Breese was also reminded by the fact that with over 200 people injured, and only three deaths, the skills of our doctors and the dexterity with which our first responders can access the wounded, disability coverage is a product more people need to seriously consider purchasing. "People really have no problem understanding that they need life insurance, but what people have a hard time grasping is that if you are seriously injured (like many of those in the marathon) that turns off that money machine and people need coverage for that," Breese said.
"This whole incident has really cemented in my mind the importance of the disability conversation that I have with clients," Breese said. "Before the marathon, I was aware of the importance of the disability insurance conversation, but I have never had an event where I could convey how crucial it is to explain why one should purchase a product like what I went through with the marathon."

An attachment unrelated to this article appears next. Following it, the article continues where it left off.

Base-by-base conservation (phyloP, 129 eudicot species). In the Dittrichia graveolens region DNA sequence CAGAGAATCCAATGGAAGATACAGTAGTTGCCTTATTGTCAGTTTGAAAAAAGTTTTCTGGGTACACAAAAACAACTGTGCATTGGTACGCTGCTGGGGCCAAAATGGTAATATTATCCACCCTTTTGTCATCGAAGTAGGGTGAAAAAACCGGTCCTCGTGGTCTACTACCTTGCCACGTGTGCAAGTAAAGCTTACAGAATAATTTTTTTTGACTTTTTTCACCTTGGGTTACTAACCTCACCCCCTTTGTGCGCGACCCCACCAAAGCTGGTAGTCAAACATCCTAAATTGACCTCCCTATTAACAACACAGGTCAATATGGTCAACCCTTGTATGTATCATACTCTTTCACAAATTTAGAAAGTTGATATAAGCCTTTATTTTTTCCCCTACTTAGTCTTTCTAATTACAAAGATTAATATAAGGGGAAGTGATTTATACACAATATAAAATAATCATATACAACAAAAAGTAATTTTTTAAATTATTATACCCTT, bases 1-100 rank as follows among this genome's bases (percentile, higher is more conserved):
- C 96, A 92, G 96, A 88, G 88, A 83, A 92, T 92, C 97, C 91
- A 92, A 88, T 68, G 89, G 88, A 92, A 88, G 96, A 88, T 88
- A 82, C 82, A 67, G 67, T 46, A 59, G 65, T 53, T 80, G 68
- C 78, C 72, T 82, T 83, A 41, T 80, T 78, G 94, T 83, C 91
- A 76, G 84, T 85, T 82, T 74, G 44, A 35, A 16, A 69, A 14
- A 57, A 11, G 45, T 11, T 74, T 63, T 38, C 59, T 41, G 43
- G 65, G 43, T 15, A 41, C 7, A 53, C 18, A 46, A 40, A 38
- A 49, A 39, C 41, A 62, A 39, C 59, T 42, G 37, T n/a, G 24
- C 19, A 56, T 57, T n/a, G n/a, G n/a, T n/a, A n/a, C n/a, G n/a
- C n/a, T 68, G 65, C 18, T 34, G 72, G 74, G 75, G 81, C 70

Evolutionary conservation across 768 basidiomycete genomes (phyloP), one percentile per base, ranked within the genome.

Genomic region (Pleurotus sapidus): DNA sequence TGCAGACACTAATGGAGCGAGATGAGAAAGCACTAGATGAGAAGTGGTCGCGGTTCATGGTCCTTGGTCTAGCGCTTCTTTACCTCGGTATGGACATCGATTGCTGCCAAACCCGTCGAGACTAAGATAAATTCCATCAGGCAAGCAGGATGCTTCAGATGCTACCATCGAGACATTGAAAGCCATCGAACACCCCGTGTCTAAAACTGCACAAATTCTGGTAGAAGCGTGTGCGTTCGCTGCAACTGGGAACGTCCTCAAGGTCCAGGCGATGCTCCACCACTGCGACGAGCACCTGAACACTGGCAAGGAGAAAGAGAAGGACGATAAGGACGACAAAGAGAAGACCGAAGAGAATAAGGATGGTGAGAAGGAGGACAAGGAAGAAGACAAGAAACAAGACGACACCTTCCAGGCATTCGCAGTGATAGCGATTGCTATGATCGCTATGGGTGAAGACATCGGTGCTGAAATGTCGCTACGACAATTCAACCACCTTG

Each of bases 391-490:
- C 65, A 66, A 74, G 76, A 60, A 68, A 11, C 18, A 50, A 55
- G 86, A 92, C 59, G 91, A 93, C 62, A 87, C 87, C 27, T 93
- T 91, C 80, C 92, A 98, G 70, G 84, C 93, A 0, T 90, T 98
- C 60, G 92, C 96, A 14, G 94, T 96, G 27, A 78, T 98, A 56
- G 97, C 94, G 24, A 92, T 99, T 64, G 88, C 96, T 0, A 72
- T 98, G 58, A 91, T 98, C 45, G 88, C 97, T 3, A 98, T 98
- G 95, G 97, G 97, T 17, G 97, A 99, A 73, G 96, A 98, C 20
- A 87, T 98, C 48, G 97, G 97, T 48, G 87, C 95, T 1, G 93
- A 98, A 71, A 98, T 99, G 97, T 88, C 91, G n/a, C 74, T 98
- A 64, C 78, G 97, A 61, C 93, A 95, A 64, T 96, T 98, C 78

Breese will go back to work with an acute awareness of the importance of what he does for a living, and with a medal for finishing the marathon. Even though he was stopped painfully close to the finish line, Breese will finish his race with a fresh perspective on the fragility of life, a thankful heart and the knowledge that he ran with a purpose.